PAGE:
Decisions are best taken when you are full. Researchers have found that the hormone ghrelin — that is released before meals and is known to increase the appetite — has a negative effect on both decision making and impulse control.
“For the first time, we have been able to show that increasing ghrelin levels that are seen prior to meals or during fasting, causes the brain to act impulsively and also affects the ability to make rational decisions,” said one of the researchers Karolina Skibicka from Sahlgrenska Academy, University of Gothenburg in Sweden.
When hungry, the hormone ghrelin is produced in the stomach. In the new study conducted on rats, the hormone has been shown to have a negative effect on decision making capabilities and impulse control.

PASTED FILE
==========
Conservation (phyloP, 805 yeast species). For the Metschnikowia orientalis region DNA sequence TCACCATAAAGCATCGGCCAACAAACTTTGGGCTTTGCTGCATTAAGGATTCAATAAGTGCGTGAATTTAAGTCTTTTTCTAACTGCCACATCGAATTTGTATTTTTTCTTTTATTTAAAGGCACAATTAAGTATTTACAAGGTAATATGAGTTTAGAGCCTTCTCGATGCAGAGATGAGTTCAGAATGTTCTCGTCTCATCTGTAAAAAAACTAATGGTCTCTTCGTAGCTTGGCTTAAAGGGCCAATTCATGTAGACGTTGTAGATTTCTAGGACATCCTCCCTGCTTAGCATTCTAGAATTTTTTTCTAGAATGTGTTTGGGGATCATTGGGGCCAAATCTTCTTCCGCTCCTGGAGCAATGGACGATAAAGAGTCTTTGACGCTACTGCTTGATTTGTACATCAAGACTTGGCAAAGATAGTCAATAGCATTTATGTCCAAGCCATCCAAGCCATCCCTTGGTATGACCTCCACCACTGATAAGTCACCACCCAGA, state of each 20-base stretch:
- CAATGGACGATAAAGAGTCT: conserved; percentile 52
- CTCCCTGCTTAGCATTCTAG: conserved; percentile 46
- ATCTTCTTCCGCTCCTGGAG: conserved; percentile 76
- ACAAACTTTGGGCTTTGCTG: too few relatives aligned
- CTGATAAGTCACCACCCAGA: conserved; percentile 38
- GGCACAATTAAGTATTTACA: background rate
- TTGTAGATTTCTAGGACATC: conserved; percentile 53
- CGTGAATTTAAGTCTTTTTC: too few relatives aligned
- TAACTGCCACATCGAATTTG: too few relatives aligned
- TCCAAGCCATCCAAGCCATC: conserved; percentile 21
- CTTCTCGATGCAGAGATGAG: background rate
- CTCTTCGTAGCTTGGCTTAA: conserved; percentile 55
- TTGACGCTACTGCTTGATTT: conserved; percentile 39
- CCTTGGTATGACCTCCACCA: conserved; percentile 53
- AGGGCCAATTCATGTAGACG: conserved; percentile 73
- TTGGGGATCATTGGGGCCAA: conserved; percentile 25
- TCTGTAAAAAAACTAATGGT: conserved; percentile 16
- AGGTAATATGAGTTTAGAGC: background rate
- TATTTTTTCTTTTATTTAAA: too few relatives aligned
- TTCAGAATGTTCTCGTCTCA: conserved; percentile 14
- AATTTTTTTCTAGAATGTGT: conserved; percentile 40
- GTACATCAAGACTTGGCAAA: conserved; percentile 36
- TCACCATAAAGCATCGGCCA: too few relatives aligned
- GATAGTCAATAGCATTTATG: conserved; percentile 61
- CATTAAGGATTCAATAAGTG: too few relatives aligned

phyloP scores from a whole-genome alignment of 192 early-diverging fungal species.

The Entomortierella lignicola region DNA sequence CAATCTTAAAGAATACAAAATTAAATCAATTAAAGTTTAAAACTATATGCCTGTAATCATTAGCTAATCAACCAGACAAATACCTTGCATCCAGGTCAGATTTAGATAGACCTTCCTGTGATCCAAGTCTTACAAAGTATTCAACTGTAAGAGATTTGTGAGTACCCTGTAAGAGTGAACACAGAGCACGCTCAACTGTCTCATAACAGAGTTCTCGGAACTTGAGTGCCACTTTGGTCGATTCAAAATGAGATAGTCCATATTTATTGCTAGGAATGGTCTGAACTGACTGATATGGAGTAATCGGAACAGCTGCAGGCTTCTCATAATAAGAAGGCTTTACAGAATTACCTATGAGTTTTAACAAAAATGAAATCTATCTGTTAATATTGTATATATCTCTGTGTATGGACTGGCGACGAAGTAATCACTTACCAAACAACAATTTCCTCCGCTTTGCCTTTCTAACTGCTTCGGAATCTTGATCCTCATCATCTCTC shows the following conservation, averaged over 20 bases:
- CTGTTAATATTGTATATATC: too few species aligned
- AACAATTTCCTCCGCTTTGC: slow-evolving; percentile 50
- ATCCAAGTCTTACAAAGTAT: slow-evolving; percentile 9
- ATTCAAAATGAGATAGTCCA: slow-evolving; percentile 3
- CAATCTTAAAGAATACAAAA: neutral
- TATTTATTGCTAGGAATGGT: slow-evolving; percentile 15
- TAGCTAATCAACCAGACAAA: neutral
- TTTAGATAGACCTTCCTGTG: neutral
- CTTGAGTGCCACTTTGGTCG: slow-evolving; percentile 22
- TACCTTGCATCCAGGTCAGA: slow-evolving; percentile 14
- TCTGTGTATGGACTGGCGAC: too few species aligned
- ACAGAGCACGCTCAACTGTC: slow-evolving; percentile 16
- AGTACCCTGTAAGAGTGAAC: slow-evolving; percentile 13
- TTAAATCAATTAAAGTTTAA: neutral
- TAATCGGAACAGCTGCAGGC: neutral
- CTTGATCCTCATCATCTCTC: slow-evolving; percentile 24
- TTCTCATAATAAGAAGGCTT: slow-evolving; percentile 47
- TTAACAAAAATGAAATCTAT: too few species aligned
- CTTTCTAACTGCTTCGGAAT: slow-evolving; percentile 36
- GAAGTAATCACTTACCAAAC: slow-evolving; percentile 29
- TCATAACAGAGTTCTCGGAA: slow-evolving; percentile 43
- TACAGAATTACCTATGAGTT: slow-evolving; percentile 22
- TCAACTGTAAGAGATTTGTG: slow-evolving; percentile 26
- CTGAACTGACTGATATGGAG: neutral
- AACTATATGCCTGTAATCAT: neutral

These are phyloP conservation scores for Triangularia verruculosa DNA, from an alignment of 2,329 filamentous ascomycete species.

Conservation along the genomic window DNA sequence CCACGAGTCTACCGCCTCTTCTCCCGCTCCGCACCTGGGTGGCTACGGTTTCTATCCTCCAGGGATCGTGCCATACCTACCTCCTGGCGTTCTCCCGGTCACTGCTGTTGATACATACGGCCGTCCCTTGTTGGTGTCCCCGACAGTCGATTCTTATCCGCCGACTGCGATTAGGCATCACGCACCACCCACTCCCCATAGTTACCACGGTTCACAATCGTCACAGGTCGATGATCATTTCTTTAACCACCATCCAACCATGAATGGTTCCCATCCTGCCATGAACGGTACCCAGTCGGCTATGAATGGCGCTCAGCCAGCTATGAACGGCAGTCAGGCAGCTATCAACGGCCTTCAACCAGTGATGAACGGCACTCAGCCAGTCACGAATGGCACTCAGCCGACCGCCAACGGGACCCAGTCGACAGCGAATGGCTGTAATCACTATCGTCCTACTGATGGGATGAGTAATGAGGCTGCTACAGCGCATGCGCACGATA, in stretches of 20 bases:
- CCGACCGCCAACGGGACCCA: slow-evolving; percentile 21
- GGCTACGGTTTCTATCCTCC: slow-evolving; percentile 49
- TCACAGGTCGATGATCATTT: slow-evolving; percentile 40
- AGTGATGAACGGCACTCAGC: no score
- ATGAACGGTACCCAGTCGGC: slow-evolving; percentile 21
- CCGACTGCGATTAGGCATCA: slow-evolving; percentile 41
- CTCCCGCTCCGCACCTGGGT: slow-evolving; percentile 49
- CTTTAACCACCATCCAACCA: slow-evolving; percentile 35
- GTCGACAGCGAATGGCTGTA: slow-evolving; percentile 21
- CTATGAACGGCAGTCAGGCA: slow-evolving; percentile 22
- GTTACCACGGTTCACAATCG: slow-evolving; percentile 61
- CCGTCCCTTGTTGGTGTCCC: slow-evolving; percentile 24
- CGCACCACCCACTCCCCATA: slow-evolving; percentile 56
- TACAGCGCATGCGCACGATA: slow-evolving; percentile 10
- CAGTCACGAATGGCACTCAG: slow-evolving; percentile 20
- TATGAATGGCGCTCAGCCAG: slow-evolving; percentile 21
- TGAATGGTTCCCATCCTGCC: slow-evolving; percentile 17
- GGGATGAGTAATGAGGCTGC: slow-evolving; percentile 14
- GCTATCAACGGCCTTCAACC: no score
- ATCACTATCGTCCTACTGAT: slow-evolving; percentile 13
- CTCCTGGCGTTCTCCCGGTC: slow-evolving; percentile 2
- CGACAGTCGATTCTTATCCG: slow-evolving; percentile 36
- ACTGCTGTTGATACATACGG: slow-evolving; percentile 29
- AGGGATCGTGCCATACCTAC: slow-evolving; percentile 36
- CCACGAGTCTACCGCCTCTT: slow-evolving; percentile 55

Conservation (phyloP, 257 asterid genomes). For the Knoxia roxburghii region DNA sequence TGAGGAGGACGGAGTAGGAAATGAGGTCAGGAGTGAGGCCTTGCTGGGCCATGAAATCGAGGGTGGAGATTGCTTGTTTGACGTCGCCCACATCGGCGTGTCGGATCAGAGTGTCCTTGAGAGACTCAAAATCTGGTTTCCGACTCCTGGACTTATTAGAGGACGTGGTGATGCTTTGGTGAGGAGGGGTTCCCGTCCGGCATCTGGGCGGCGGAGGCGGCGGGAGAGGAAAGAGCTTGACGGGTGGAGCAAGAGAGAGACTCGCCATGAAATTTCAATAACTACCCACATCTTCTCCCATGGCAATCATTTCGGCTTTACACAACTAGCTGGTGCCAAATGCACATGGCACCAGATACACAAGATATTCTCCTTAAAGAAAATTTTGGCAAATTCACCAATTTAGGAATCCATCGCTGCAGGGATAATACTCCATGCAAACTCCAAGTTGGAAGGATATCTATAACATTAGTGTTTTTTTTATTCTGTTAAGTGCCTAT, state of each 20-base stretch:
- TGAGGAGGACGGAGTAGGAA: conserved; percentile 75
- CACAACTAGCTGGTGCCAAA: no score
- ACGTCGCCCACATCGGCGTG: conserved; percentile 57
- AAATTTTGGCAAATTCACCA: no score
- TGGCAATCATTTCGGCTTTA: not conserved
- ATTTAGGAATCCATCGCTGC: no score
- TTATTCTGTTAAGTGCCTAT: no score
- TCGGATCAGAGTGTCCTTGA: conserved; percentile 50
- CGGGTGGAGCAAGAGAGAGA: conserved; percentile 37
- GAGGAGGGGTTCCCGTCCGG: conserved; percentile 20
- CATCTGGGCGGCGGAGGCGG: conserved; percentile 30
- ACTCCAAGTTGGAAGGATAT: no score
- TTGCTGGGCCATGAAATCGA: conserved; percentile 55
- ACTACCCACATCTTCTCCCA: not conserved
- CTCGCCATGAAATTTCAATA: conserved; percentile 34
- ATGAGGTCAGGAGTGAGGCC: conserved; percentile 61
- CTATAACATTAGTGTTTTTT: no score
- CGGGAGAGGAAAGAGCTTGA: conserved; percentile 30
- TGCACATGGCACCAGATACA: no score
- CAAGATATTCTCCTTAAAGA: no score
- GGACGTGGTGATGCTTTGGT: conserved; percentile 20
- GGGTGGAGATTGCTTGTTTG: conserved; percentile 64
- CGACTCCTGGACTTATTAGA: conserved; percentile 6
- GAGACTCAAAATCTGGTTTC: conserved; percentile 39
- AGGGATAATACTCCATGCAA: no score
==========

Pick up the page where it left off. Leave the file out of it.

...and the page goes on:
The rats can be trained to be rewarded (with sugar) when they execute an action such as pressing a lever (“go”) — or instead they can be rewarded only when they resist pressing the lever (“no-go”) when an appropriate signal is given.
They learn this by repeatedly being given a signal, for example, a flash of light or a buzzing sound that tells them which action should be executed for them to receive their reward.
An inability to resist pressing the lever, when the “no-go” signal is given, is a sign of impulsivity.
Researchers found that rats given ghrelin directly into the brain, which mimics how the stomach would notify us of a need to eat, were more likely to press the lever instead of waiting, despite it causing them lose their reward.